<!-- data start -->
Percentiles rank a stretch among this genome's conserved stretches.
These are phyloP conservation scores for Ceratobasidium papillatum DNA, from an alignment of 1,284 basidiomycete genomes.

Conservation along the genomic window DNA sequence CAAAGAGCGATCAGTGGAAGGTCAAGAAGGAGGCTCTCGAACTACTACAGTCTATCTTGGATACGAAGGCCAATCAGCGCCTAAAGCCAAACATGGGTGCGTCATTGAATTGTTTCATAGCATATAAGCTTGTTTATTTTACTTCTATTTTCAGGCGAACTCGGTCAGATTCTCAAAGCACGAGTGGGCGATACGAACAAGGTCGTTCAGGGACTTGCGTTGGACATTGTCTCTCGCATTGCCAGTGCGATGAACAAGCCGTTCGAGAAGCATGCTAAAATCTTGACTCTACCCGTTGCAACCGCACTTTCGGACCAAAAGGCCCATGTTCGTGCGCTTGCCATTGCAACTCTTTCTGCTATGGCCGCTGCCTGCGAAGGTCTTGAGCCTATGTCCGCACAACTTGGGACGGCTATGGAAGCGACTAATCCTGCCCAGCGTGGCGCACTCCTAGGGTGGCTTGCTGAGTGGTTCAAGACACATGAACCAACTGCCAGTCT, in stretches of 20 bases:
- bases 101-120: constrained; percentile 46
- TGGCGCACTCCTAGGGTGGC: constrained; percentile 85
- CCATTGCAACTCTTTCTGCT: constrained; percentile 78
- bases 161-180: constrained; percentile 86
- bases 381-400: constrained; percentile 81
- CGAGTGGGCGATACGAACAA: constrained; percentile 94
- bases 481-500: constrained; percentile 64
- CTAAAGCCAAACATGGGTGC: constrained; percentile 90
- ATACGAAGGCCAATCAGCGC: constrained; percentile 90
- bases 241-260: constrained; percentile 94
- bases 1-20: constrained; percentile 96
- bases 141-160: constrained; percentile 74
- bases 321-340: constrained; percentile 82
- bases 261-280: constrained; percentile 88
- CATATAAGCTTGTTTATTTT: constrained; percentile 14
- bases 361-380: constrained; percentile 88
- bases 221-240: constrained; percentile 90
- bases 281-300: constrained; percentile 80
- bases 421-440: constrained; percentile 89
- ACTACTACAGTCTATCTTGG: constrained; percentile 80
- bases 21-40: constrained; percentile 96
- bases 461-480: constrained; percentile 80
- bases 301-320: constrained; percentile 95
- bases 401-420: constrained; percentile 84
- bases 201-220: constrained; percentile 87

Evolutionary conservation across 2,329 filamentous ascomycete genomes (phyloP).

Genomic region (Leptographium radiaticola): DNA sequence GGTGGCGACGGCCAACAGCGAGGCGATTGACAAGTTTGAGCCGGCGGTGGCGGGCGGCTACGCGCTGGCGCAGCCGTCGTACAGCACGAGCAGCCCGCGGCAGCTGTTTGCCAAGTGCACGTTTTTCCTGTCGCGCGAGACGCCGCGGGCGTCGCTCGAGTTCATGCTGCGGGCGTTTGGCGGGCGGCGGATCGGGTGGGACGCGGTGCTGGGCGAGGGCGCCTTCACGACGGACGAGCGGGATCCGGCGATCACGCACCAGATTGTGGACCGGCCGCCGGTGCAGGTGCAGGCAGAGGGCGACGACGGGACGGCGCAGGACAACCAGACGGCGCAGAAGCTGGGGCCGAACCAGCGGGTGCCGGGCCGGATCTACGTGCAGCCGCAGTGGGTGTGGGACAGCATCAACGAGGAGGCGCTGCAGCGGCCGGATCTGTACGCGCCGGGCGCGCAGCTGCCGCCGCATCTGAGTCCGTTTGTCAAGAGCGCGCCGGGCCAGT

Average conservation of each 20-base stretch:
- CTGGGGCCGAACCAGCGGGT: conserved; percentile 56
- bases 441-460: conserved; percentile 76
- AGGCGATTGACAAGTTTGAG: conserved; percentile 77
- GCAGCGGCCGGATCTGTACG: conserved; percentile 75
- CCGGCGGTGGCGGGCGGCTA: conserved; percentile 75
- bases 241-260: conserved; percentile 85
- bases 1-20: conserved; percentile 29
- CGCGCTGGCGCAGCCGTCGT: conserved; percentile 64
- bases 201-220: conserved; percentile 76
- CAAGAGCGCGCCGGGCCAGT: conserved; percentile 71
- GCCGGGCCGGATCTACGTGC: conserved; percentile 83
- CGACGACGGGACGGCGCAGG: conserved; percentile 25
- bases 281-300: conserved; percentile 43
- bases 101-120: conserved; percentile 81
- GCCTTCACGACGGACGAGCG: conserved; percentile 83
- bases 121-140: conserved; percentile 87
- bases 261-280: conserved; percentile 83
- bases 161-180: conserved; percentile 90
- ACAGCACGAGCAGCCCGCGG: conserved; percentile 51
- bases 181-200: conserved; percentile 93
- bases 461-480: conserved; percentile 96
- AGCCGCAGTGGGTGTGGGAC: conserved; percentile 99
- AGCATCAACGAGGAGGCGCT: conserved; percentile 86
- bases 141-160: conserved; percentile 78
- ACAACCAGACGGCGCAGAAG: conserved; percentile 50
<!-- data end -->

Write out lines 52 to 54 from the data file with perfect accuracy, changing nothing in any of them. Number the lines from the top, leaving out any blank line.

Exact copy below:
- bases 461-480: conserved; percentile 96
- AGCCGCAGTGGGTGTGGGAC: conserved; percentile 99
- AGCATCAACGAGGAGGCGCT: conserved; percentile 86